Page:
Digital Hama: A Window on Syria's Past
The excavation project at the site of Hama, from 1931 to 1938, was one of the most ambitious and comprehensive Danish archaeological projects in the Near East. Objects from this excavation form a significant part of the Near Eastern Gallery in the Classical and Near Eastern Antiquities section of the National Museum. Thousands of additional objects, as well as all of the excavation documentation, are located in storage rooms at the museum.
Hama is located in Central Western Syria in the Orontes River Valley, which has always served as an important north-south land route parallel to the Mediterranean coast. The excavations revealed around 7400 years of settlement on the mound at Hama, beginning with Stone Age farming communities around 6000 BCE and ending with the destruction of the last major occupation on the mound by the armies of the Mongol conqueror, Tamerlane, in 1401 CE.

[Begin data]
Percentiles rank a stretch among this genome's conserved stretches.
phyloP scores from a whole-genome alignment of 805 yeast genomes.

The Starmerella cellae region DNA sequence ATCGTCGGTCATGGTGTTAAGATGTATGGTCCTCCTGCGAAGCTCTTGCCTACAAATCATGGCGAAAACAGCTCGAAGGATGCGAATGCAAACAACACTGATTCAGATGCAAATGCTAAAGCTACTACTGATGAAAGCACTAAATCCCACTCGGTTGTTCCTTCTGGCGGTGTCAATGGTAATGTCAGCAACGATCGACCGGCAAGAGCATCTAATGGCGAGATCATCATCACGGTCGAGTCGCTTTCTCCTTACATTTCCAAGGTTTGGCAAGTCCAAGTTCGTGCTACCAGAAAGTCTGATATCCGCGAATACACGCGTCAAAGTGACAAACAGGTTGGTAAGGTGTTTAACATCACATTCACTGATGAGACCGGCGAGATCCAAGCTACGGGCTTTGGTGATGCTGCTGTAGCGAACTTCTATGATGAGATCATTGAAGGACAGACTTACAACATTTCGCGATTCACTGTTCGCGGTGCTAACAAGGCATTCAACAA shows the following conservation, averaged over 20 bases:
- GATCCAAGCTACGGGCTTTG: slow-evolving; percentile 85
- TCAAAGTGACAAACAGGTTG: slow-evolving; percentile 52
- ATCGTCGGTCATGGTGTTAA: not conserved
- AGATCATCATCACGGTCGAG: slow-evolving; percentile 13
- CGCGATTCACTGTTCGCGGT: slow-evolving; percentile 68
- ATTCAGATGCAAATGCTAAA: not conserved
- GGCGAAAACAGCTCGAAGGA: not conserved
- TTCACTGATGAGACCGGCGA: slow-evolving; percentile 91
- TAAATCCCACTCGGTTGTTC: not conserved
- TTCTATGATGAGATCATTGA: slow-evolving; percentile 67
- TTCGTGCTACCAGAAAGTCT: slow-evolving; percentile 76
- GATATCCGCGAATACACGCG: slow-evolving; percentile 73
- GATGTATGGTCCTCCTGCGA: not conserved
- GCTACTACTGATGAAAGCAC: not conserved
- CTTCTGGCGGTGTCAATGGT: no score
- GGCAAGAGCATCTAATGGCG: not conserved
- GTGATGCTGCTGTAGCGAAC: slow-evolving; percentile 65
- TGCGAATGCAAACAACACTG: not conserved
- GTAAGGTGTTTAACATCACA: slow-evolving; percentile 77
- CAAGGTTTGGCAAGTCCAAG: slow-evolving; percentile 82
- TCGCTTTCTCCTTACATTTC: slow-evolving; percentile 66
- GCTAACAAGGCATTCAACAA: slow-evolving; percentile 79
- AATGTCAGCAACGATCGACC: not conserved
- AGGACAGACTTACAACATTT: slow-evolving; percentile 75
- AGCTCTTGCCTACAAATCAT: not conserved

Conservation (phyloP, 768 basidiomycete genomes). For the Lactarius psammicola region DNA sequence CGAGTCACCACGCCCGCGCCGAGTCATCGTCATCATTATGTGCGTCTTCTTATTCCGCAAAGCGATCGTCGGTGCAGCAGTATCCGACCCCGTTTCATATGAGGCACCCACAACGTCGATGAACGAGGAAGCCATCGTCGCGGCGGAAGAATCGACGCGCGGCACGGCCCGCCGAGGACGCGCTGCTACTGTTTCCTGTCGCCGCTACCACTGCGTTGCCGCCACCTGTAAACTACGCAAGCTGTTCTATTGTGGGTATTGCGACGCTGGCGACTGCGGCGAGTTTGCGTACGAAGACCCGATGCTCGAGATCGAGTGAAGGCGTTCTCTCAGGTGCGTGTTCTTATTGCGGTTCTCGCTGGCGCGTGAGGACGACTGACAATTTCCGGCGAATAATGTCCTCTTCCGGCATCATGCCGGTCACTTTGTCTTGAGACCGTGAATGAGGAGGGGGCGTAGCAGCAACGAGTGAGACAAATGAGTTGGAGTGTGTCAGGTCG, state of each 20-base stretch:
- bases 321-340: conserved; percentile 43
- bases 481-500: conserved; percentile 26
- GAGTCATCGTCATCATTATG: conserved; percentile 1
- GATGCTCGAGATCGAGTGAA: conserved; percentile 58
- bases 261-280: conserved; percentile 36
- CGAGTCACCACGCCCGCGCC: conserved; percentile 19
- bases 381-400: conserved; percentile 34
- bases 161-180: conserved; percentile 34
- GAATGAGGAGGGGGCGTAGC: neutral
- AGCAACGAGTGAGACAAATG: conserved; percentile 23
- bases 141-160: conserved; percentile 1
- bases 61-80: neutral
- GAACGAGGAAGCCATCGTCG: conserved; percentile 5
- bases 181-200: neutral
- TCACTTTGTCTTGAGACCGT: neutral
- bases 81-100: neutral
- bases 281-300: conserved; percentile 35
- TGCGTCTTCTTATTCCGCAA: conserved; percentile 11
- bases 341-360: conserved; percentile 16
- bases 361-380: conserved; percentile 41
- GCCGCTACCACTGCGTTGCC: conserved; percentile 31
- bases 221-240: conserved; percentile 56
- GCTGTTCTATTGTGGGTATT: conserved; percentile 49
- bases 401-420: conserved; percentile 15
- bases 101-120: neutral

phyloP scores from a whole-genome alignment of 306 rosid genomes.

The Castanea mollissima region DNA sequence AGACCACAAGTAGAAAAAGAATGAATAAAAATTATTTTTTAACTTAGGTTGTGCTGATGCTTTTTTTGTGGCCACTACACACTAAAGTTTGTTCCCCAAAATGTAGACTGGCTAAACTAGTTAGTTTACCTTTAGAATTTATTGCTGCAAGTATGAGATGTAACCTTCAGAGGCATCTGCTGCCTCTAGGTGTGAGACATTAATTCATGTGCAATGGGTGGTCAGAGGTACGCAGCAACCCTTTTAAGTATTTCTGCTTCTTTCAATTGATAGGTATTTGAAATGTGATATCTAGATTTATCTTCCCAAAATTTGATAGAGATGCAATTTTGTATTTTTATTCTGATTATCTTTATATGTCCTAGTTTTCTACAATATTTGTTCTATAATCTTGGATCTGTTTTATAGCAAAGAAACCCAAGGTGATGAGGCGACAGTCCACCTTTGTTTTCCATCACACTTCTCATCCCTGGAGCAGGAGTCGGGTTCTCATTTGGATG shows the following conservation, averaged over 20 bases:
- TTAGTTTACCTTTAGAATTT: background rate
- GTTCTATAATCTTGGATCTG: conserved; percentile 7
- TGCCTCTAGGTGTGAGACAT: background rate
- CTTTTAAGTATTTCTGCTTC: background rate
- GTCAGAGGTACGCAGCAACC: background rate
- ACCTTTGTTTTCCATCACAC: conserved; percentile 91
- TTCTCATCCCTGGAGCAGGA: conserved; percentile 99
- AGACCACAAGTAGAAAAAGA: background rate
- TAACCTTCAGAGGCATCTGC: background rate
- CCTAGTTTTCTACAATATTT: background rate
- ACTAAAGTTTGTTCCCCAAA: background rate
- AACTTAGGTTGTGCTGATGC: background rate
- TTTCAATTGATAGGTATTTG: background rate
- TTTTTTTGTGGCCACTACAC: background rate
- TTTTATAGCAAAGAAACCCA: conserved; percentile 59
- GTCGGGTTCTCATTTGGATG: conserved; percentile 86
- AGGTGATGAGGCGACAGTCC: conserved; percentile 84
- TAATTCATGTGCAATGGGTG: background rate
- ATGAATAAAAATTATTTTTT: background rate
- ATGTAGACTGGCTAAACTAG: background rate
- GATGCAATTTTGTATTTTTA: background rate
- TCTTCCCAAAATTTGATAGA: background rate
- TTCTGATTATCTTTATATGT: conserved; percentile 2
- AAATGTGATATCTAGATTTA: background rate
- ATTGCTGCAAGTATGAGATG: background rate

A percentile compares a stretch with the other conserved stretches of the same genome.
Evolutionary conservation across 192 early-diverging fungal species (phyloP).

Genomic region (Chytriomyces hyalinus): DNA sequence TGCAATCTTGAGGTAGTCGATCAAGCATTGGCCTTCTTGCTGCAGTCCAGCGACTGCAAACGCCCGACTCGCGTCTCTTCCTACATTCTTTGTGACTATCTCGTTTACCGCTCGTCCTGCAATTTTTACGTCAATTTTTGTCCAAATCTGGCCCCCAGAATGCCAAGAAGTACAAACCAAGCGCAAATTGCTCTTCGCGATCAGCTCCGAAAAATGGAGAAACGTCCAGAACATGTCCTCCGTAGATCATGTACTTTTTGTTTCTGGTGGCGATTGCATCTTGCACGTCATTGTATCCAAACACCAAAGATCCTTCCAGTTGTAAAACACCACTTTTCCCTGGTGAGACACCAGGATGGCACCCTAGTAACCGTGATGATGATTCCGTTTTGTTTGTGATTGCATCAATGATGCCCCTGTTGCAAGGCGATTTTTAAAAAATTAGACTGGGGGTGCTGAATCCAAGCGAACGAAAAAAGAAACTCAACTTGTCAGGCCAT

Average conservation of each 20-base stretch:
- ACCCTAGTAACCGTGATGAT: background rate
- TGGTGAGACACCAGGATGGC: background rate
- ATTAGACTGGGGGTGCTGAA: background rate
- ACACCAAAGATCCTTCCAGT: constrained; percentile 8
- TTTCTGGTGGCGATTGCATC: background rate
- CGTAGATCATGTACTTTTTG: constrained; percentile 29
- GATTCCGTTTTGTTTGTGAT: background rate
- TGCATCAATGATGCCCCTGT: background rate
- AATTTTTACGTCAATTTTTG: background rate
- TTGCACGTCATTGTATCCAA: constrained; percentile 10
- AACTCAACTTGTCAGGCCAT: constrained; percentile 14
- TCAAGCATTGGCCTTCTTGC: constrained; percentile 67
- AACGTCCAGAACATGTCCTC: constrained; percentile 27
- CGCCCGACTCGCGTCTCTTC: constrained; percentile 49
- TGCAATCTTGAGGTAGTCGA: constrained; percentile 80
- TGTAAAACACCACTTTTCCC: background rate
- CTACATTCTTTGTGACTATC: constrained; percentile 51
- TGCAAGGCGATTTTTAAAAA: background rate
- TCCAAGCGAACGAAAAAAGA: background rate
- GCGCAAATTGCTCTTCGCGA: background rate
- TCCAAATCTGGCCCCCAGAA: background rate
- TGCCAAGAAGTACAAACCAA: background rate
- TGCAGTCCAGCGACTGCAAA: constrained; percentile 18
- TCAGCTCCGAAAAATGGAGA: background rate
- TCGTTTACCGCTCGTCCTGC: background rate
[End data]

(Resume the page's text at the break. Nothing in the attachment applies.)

During the seven years of the expedition, the Danish archaeologists lived first in an old Ottoman Period house and then an abandoned caravansary (a traveler’s inn). You can visit these wonderful places and meet the individual archaeologists who made up the team, as well as learn about their life in 1930’s Syria.
Many of the buildings in Hama in the 1930’s were some of the best preserved examples of Turkish Ottoman Empire Period (ca.1300-1922 CE) architecture still existent in Syria. You can revisit this lost town through photographs, drawings, and descriptions and reminiscences. You can also learn about the magnificant water wheels that still line the Orontes River in the town.
*SITE UNDER CONSTRUCTION - new material will be regularly added.